SALVADOR DALI BIOGRAPHY

 

 Salvador Dali

Salvador Dali

Dali is considered one of the most influential artists of the past 100 years. Accomplished in all media, he was above all, a superb draftsman. His excellence as a creative artist will always set a standard for the art of the 20th century. 

Salvador Felipe Jacinto Dali I Domenech was born at 8:45am on the morning of May 11, 1904, in the small agricultural town of Figueres, Spain. Figueres is located in the foothills of the Pyrenees, only sixteen miles from the French border in the Principality of Catalonia. The son of a prosperous notary, he spent his boyhood in Figueres and at the family’s summer home in the coastal fishing village of Cadaques. His parents built his first studio in Cadaques. As an adult, he made his home with his wife Gala in nearby Port Lligat. Many of his paintings reflect his love of this area in Spain. 

The young Dali attended the San Fernando Academy of Fine Arts in Madrid. He was expelled from the academy for indiscipline in 1923. He formed friendships with Federico Garcia Lorca and Luis Bunuel and read Freud with enthusiasm. He wrote the screenplay for Bunuel's “Un Chien Andalou” (produced in 1928), largely thanks to which he was later adopted by the Surrealists. Early recognition of Dali’s talent came with his first one-man show, held in Barcelona in 1925. He became internationally known when three of his paintings, including the Basket of Bread (now in the Salvador Dali Museum Collection) were shown in the third annual Carnegie International Exhibition in Pittsburg in 1928. 

The following year Dali went to Paris where he also held a one-man show. He also joined the Paris Surrealist Group. In Paris he met Picasso and Breton, and his involvement from 1929 onwards, his effervescent activity, his flair for getting publicity through scandal and his vivacity, which counterbalanced the political difficulties encountered by the group, made him a particularly welcome addition. That same year Dali met Gala Eluard when she visited him in Cadaques with her husband, the French poet Paul Eluard. She became Dali’s lover, muse, business manager, and chief inspiration. In 1934 Dali and Gala were married in a civil ceremony and made their first trip to America.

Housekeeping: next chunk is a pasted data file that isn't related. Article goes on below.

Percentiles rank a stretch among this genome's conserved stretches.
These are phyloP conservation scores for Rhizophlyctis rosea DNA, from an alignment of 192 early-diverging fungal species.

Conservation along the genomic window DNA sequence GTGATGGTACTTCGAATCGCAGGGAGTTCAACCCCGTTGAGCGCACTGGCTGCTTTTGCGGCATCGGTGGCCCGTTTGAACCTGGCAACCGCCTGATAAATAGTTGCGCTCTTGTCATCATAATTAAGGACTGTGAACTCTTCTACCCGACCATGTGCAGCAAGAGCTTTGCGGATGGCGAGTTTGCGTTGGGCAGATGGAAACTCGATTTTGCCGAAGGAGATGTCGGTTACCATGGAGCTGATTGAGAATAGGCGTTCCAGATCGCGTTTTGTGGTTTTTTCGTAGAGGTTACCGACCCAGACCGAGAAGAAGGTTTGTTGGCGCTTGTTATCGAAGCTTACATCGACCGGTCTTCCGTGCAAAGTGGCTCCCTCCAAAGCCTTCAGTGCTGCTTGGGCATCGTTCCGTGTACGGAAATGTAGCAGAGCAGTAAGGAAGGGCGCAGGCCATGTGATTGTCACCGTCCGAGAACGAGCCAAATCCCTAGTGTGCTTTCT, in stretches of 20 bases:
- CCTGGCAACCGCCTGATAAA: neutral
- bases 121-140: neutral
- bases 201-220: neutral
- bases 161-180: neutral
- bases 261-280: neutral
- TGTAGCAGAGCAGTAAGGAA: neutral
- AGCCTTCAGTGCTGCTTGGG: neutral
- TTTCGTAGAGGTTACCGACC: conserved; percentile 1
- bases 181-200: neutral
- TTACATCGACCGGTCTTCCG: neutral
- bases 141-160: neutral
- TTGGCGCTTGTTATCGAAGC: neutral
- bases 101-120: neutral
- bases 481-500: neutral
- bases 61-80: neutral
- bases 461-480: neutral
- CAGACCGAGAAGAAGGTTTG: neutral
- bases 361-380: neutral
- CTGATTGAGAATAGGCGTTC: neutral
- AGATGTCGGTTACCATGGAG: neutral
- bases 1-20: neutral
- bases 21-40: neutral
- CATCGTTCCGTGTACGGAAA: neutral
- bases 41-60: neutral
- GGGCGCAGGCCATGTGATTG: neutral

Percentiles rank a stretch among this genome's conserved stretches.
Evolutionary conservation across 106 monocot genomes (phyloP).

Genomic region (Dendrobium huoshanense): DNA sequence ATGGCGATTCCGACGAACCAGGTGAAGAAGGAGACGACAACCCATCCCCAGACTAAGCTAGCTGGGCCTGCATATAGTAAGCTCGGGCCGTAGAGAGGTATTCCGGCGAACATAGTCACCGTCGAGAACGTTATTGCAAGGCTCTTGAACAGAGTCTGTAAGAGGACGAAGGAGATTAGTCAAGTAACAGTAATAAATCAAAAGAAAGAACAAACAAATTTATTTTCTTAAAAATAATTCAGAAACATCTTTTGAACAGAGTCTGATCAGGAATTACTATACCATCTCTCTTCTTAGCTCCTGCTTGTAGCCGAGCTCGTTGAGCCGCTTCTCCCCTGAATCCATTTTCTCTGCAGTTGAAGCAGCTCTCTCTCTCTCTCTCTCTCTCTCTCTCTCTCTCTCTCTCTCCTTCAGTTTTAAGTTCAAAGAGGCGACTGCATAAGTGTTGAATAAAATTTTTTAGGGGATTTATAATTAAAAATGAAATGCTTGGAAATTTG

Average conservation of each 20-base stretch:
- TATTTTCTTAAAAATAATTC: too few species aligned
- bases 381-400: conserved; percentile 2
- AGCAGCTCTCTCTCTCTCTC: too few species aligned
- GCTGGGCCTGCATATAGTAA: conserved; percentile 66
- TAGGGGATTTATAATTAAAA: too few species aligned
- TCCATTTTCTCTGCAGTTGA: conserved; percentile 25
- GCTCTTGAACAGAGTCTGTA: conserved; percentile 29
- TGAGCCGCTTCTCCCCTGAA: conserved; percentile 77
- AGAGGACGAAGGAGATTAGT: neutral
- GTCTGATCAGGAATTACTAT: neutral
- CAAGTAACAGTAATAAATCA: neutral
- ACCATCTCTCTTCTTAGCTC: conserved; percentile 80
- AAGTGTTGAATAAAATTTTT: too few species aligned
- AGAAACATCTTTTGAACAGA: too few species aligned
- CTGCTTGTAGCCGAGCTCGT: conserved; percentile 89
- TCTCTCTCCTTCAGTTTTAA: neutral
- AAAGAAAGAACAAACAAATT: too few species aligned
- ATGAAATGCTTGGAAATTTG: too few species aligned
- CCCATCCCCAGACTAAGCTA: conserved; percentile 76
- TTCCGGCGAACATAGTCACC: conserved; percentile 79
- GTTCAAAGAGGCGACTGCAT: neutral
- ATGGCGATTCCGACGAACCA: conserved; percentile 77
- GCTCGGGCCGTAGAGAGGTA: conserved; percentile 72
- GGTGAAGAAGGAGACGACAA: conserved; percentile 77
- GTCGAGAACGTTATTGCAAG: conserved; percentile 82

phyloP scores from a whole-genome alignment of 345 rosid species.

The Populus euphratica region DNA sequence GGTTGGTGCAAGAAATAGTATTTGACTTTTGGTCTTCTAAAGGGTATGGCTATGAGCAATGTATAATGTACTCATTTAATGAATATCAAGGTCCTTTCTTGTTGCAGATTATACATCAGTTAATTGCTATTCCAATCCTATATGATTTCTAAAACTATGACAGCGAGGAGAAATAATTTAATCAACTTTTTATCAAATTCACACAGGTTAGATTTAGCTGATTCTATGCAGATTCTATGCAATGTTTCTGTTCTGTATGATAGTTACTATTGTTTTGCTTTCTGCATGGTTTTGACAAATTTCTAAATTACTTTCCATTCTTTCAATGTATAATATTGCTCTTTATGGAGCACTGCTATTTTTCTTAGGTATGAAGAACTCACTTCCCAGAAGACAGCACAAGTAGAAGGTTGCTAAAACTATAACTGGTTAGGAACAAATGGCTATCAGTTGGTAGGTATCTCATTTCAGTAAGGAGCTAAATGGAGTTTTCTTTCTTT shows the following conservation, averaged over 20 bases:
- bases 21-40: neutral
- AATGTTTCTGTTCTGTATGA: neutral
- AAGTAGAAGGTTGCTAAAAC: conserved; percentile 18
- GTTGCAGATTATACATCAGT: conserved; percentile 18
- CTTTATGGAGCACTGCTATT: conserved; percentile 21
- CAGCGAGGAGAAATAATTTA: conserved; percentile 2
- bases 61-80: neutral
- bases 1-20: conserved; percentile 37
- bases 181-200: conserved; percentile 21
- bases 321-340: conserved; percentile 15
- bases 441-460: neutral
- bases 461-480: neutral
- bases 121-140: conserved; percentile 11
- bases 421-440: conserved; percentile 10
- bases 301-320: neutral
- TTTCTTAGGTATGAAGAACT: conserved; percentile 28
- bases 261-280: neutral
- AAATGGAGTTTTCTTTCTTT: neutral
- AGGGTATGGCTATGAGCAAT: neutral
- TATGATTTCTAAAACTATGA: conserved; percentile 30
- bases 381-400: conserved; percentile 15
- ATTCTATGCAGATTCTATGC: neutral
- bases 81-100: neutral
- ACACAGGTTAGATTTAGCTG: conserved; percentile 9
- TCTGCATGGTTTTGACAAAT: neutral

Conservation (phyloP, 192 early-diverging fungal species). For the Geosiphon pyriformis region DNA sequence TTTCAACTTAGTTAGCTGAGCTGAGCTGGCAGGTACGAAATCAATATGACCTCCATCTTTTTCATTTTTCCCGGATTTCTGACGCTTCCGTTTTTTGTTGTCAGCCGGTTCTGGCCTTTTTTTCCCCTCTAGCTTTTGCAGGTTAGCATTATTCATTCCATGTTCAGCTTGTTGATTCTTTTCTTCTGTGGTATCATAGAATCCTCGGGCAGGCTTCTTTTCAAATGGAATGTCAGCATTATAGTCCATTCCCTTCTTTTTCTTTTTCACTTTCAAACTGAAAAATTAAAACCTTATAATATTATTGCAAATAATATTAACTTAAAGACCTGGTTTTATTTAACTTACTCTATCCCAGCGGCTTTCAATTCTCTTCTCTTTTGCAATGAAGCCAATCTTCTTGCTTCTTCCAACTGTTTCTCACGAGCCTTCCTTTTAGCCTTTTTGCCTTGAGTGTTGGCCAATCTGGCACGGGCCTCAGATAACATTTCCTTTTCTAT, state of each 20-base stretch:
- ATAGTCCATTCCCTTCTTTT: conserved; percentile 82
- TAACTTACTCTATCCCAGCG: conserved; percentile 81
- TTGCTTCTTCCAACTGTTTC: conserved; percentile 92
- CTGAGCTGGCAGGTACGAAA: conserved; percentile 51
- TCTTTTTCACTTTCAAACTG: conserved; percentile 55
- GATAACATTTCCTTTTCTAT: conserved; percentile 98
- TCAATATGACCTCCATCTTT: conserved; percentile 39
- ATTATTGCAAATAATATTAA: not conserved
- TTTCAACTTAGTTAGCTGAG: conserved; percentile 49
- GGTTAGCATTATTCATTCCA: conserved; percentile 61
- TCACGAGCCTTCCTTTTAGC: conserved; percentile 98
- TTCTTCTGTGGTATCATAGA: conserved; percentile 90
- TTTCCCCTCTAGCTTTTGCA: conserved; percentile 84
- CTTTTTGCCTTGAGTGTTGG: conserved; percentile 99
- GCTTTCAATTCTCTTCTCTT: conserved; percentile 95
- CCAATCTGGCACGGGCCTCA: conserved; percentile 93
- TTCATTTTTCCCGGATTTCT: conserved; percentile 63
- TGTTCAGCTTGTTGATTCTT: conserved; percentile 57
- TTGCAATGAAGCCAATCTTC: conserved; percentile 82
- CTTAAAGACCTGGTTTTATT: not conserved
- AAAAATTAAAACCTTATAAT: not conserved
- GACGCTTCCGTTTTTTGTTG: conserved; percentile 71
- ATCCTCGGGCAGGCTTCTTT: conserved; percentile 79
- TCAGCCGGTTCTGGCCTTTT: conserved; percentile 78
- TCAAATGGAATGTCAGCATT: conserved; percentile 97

Over the next few years Dali devoted himself with passionate intensity to developing his method, which he described as 'paranoiac-critical', a spontaneous method of irrational knowledge based on the critical and systematic objectivation of delirious associations and interpretations. It enabled him to demonstrate his personal obsessions and fantasies by uncovering and meticulously fashioning hidden forms within pre-existing ones, either randomly selected (postcards, beach scenes, photographic enlargements) or of an accepted artistic canon (canvases by Millet, for example). Flaccid shapes, anamorphoses and double-sided figures producing a trompe-loeil effect combine in these works to create an extraordinary universe where the erotic and the scatological jostle with a fascination for decay - a universe that is reflected in his other works of this period, including his symbolic objects and poems as well as the screenplay for L'Age d'Or (1930).